Nonetheless, since Apple has pretty much staked their reputation on their new language, it means they really stand to lose a lot if they don’t keep improving Swift so that it lives up to the hype in the reasonably near future. For what it’s worth I don’t think Apple is ready to flame out on its current winning streak, and so I’m betting that it is a good idea to start using Swift for products that may not be ready to release for awhile.
And hence the idea of expanding the product lineup of Molecular Materials Informatics to span a larger variety of platforms. While the most prominent software offerings are the mobile apps (iOS and Android), and behind the scenes with increasingly powerful serverside/non-interactive algorithms, the strategic plan has always been to cover the desktop platform, too. The lack of a clear winner in the platform/development space is one of the main reasons it is taking too long (i.e. Windows is big but past its prime, Linux continues to flail but is popular with several very important niche demographics, Mac keeps on winning but needs to hurry up and ditch Objective-C, cross platform tools like Java provide only the lowest common denominator user experience, the continued absence of a viable web runtime rules out browser options… and not to mention all the issues with deployment and installation). Swift promises to resolve the stalemate, and once the worst of its shortcomings are dealt with, it will win by default even if it is ultimately quite mediocre.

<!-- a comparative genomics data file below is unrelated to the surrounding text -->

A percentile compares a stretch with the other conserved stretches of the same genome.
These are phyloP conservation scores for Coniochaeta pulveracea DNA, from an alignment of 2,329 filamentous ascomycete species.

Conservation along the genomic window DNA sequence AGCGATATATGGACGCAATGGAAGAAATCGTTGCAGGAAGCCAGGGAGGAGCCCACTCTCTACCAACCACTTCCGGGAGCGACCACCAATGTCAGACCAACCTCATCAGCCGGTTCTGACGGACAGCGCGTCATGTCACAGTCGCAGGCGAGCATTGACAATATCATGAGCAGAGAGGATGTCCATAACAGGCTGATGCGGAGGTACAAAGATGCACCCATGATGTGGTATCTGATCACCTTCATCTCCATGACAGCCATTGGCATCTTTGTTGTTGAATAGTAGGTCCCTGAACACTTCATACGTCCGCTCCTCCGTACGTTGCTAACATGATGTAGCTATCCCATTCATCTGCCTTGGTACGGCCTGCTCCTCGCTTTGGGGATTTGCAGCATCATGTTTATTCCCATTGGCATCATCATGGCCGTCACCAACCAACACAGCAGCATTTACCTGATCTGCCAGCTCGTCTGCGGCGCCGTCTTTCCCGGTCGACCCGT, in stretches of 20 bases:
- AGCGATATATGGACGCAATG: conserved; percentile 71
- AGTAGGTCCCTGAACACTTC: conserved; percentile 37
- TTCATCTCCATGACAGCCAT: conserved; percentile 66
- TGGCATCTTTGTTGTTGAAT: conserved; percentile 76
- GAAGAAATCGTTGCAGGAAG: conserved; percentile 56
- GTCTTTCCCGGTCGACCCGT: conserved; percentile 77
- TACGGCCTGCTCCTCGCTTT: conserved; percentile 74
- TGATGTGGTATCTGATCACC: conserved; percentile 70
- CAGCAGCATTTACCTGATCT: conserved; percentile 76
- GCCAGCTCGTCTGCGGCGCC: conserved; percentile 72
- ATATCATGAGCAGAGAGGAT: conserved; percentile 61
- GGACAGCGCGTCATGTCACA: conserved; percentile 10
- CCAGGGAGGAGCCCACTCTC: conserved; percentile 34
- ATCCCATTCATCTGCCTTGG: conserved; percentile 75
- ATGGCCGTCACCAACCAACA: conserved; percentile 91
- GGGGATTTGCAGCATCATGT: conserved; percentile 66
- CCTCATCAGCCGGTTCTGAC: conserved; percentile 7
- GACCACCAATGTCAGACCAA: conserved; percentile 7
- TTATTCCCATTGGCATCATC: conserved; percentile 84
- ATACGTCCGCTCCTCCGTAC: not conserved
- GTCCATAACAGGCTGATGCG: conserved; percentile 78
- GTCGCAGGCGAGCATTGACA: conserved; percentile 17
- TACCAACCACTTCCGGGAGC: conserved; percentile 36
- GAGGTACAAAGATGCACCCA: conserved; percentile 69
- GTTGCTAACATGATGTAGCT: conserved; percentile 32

A large amount of the method development work that I do, in order to create cheminformatics algorithms for mobile apps and other platforms, requires me to personally edit molecular datasheets for many different purposes. When working on the desktop, I use the SketchEl open source package, which is written in Java. Recently I improved it so that it is a bit more Mac-friendly, since that’s increasingly becoming my preferred workstation choice, but I am frequently reminded of how much better it would be to have a native Mac replacement. The SketchEl project is extremely bare-bones in terms of algorithmic capacity: the datasheet editor is the absolute minimum necessary to make data entry and collection viewing reasonably straightforward for simple cases. Since the main functionality was finished up many years ago, the algorithms that are available within the proprietary codebases of Molecular Materials Informatics have a great deal of potential to augment it.
So don’t expect XMDS to appear in the Mac appstore in the next few weeks, but depending on a variety of different factors, it may see the light of day in the conceivably near future. Stranger things have happened.